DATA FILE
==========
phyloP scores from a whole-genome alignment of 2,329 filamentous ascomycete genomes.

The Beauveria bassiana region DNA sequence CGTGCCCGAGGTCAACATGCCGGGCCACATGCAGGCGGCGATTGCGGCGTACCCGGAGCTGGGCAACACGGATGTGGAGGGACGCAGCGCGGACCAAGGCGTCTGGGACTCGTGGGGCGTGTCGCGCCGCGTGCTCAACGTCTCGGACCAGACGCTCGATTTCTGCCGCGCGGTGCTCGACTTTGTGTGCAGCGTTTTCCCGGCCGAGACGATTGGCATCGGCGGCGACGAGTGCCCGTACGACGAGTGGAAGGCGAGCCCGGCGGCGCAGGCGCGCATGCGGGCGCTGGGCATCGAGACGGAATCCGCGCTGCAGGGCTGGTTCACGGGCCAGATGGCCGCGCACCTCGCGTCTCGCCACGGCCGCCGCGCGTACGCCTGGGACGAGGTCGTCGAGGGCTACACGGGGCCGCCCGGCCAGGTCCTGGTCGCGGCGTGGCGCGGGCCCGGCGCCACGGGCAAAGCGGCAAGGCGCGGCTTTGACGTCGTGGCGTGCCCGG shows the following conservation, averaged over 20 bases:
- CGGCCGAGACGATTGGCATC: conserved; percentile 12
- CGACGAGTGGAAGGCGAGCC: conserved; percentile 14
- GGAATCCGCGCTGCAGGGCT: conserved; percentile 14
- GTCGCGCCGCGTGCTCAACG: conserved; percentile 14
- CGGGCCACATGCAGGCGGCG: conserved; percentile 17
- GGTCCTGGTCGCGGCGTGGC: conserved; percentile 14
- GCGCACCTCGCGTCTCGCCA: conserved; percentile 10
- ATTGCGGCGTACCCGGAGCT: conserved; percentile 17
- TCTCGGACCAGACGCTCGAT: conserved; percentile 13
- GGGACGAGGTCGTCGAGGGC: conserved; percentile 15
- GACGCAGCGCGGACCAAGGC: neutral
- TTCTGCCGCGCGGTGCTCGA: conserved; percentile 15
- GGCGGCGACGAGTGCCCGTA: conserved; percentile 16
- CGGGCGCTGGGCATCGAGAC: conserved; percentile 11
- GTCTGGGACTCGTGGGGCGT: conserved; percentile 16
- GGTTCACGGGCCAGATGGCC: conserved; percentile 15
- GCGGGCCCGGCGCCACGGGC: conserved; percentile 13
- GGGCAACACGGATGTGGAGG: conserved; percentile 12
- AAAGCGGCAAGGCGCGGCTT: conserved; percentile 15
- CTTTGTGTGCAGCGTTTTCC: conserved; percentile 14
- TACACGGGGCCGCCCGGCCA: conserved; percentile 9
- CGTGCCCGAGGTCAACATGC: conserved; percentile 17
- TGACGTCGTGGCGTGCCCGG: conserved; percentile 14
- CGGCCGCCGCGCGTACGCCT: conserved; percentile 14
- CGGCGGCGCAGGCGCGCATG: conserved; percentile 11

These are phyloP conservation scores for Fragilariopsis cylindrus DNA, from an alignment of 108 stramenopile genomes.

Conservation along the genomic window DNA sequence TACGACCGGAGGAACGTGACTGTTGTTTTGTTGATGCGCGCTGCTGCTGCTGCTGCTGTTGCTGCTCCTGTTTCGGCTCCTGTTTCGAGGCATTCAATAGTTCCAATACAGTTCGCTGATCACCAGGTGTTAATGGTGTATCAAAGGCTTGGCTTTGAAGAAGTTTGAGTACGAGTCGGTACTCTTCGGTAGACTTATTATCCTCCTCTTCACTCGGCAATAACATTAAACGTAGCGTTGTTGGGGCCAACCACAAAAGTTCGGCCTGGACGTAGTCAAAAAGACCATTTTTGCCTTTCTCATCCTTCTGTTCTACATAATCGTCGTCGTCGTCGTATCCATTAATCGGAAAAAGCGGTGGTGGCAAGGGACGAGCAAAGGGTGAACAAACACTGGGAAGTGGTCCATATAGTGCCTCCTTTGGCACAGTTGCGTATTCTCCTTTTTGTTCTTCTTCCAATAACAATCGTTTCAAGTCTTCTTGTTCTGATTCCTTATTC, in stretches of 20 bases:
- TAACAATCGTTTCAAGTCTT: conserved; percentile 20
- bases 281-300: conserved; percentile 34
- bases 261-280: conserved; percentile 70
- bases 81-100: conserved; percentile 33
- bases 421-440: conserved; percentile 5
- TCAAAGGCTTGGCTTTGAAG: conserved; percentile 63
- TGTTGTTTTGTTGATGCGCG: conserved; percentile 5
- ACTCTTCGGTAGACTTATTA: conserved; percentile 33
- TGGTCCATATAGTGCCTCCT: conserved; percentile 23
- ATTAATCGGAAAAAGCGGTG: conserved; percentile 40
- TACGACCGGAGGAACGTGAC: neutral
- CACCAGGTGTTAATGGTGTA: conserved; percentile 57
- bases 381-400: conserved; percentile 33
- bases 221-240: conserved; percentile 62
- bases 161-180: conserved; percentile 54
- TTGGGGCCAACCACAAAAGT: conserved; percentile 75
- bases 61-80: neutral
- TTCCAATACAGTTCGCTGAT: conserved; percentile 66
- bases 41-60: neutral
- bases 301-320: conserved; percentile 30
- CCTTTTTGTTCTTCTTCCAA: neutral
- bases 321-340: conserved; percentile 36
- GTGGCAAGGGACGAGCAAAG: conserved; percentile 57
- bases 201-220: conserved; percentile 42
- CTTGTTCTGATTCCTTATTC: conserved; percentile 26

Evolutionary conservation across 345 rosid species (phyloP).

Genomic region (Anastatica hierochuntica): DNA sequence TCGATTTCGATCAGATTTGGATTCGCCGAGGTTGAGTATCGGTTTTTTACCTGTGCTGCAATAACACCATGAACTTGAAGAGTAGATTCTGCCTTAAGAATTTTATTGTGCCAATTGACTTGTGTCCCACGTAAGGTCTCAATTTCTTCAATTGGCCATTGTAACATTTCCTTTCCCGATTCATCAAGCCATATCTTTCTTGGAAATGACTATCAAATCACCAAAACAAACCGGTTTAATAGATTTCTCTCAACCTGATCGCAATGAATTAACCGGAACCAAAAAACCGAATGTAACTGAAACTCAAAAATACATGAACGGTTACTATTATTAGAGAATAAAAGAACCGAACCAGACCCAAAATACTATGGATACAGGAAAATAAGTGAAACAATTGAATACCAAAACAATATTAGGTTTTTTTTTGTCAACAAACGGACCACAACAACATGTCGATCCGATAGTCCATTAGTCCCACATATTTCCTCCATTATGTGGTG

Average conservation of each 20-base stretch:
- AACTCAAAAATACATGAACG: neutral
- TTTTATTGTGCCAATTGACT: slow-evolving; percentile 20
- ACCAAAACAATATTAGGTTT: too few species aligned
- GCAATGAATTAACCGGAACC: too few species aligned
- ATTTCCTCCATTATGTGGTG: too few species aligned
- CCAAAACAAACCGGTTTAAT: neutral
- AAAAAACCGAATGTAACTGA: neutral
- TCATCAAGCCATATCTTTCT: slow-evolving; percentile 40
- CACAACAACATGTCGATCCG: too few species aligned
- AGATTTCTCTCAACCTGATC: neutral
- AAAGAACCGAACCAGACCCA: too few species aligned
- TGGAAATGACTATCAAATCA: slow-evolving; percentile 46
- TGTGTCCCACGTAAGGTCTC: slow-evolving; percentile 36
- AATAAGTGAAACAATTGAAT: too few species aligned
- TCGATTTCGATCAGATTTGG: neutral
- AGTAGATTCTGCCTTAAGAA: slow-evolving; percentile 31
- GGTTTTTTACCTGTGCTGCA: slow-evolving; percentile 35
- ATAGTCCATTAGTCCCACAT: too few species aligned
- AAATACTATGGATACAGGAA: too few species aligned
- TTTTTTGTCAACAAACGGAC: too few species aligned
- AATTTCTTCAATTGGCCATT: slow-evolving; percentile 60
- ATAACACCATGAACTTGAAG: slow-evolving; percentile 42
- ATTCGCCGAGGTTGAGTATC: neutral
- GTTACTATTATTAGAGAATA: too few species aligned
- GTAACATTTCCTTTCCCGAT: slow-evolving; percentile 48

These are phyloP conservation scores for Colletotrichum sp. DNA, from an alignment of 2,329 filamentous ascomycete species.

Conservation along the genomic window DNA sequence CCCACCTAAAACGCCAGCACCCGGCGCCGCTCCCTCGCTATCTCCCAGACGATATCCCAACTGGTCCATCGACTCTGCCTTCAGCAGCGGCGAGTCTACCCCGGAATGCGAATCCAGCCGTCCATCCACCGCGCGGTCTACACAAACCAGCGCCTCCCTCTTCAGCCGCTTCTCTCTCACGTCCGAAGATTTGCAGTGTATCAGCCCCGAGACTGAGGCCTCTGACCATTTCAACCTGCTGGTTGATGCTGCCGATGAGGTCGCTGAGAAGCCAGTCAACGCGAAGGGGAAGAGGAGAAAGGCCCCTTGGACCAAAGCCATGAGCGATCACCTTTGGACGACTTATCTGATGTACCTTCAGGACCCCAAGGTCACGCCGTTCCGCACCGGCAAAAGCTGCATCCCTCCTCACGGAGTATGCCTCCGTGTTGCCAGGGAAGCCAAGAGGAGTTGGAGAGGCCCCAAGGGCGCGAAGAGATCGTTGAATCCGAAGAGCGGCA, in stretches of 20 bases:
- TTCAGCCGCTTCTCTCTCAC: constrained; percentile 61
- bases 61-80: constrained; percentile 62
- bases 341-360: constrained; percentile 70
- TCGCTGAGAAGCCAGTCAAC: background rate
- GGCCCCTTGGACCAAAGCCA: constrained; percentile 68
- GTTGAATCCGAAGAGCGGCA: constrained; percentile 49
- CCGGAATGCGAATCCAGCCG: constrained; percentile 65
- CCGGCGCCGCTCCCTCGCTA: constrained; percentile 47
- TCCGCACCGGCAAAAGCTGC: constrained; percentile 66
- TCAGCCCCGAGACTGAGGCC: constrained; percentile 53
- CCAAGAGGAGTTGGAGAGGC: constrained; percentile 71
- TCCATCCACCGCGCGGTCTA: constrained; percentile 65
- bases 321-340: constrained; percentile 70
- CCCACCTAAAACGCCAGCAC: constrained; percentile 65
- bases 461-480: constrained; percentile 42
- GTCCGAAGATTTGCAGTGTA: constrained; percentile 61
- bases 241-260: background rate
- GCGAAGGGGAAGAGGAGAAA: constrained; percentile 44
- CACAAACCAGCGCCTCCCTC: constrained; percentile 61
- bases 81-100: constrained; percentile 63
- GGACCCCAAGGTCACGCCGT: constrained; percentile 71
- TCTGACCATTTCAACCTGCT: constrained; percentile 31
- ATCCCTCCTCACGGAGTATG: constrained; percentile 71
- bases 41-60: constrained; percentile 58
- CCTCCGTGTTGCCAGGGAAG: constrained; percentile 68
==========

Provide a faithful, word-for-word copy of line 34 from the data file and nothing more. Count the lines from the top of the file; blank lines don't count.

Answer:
- bases 421-440: conserved; percentile 5